TPS Recipients Are Helping to Save the US Economy: It’s Time to Protect Them (OPINION)

Oct 6, 2020
2:50 PM

In the middle of a pandemic, natural disasters, the upcoming election and national calls for racial justice, many may have now forgotten that in mid-September, the 9th Circuit Court affirmed the Trump administration’s move to end the Temporary Protected Status program (TPS) for recipients from El Salvador, Nicaragua, Haiti and Sudan.

That means that amid the turmoil and economic uncertainty, more than 300,000 immigrants who have long called the U.S. home are now at increased risk for deportation from the country that is now their home. These are neighbors, co-workers, relatives and friends who may now be forced back to places that continue to suffer from violence, economic insecurity and other challenges that the United States’ own Department of State has deemed unsafe for U.S. citizens to travel.

Legality, albeit temporary has helped TPS recipients thrive in their communities and make significant economic contributions to the U.S. economy. Program participants have high rates of labor participation, entrepreneurship and civic participation in their communities. Sending them back to countries where they lack a safety net is destabilizing and cruel. The right thing to do is restore TPS and allow participants to remain in the country permanently.

Economists’ research on the effects of TPS demonstrates that Salvadoran TPS holders are likely to fare better in the labor force compared to other immigrants. Thus, even a temporary status provides the benefit of holding steady jobs, supporting their children’s education, buying a home, and giving them and their families opportunities for advancement both in the United States and in El Salvador.

TPS holders are also firmly rooted in their communities, especially in Los Angeles, where the largest concentration in the United States lives. Research conducted at the Center for Migration Research finds that 22 percent of TPS holders arrived as children under the age of 16 and TPS holders reside in over 200,000 U.S. households. A 2016 nationwide survey of over two thousand Salvadorans and Hondurans who hold TPS status, which I directed, showed that two thirds of them have U.S.-born children and participate actively in civic projects in their neighborhoods, churches, and their children’s schools.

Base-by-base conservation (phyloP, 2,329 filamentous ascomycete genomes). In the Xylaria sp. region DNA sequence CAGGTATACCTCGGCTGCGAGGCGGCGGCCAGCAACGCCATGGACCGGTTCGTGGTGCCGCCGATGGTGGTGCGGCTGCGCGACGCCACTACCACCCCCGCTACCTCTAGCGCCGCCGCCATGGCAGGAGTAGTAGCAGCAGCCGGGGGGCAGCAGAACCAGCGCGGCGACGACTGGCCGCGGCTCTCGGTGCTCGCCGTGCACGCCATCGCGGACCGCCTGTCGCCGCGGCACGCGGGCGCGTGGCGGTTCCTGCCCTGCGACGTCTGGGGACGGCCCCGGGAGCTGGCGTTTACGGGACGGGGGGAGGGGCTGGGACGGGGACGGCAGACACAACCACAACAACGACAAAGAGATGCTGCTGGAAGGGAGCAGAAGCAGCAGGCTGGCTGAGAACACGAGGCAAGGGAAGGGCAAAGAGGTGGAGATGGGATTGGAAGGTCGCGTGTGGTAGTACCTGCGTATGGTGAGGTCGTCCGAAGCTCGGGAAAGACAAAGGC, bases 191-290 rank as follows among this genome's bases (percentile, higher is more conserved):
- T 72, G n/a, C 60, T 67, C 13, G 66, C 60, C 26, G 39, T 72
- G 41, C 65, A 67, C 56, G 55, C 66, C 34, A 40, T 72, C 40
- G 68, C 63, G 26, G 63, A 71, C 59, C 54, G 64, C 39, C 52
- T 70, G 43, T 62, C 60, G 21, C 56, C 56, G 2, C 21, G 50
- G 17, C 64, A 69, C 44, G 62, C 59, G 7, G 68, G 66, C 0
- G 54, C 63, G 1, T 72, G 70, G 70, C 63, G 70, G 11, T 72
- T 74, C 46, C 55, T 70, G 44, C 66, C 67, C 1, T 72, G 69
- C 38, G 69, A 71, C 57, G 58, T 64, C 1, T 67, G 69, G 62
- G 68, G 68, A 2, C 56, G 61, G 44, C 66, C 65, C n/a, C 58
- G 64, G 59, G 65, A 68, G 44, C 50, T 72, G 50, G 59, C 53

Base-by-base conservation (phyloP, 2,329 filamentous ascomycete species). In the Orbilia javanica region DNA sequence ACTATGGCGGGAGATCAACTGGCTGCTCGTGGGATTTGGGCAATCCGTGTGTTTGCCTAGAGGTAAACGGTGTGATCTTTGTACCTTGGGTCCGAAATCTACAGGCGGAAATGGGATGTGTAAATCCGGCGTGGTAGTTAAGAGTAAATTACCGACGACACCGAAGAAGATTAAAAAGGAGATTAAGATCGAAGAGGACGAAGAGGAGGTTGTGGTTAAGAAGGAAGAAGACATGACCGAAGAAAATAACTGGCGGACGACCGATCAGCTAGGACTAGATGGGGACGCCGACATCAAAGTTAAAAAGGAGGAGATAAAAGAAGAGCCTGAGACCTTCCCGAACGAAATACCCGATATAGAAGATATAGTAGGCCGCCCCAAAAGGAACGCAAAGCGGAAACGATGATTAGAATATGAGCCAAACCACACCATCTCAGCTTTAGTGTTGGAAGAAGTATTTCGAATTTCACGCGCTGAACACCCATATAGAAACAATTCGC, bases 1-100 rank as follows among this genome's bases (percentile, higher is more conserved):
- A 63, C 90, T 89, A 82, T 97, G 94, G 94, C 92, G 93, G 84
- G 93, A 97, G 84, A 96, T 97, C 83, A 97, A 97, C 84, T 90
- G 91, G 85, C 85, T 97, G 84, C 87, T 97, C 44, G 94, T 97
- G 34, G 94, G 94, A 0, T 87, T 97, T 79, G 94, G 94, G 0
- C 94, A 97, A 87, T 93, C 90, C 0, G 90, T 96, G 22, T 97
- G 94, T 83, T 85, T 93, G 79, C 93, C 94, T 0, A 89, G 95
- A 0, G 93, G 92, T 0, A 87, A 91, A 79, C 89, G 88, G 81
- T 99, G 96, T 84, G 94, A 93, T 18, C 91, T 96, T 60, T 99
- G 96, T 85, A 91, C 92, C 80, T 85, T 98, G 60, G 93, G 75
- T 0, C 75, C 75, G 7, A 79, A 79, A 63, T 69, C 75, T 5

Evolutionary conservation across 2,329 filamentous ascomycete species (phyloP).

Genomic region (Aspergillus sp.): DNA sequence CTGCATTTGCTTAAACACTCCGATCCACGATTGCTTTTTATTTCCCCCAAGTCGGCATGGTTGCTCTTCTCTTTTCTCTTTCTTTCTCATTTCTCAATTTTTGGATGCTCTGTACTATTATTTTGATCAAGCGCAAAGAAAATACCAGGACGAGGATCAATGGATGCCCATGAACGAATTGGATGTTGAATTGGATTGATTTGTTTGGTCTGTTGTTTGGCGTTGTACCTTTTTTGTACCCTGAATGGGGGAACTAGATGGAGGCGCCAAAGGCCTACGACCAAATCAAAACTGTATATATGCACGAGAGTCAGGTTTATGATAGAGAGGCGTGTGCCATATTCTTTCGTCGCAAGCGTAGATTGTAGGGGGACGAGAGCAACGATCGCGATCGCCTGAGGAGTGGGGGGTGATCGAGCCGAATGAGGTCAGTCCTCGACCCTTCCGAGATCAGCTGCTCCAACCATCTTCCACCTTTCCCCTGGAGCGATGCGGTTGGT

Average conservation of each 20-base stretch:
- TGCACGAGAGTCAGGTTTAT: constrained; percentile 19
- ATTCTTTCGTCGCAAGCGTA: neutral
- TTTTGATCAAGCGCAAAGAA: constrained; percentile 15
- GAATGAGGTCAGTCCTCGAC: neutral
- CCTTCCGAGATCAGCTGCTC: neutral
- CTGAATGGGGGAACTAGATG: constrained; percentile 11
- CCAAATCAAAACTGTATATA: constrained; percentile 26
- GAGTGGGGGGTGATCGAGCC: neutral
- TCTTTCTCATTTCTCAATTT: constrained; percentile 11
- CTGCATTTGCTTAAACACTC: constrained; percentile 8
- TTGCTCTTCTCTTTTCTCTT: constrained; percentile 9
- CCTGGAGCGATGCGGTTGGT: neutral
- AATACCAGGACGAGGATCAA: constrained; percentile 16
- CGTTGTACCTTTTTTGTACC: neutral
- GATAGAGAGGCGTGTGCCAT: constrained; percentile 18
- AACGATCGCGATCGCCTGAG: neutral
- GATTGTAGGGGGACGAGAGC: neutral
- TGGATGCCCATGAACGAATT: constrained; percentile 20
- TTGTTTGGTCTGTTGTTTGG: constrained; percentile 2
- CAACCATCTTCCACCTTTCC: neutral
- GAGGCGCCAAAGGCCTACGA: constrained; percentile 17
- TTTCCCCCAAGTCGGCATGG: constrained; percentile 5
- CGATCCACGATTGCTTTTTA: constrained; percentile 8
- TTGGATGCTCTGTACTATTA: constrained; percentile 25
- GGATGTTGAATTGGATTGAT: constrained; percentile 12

During the coronavirus pandemic, TPS holders have kept the economy running. Almost 90 percent have held jobs in key economic sectors, and many are essential workers. About 33 percent own their homes and 75 percent pay for their own health insurance. This level of integration is not surprising, given that most TPS holders have spent at least half their lives in the United States, dutifully renewing their TPS permits every 18 months and paying the required $495 fee.

Much of my academic research has focused on studying the Salvadoran community’s experience with what I have called liminal legality, or the limbo state inherent in a temporary status such at TPS. Its temporariness breeds uncertainty, a tentativeness to plan, and a fear that the benefits may end. I have listened to countless stories of what living in this legal limbo for 20 years feels like, waking up in the middle of the night wondering if a renewal will come, doubting if they will achieve their educational dreams or be around for their children’s graduations or weddings, and fearing the devastating effects of a deportation for their loved ones.

Despite the fears, TPS holders are resilient and productive members of society. Our immigration policy should support and cultivate their social and economic contributions, rather than abruptly put them in the path of danger.

De-documenting and deporting TPS holders would destroy families and go against the national interest. Thus, rather than green-lighting the end of TPS designation, this designation should be renewed and then TPS beneficiaries should be given the chance to apply for permanent residence. It is time for Congress to do the right thing to ensure that TPS beneficiaries are permanently protected.


Cecilia Menjivar is a professor of sociology affiliated with the UCLA Latino Policy and Politics Initiative and an expert on Central American immigration. Twitter: @menjivar_ceci.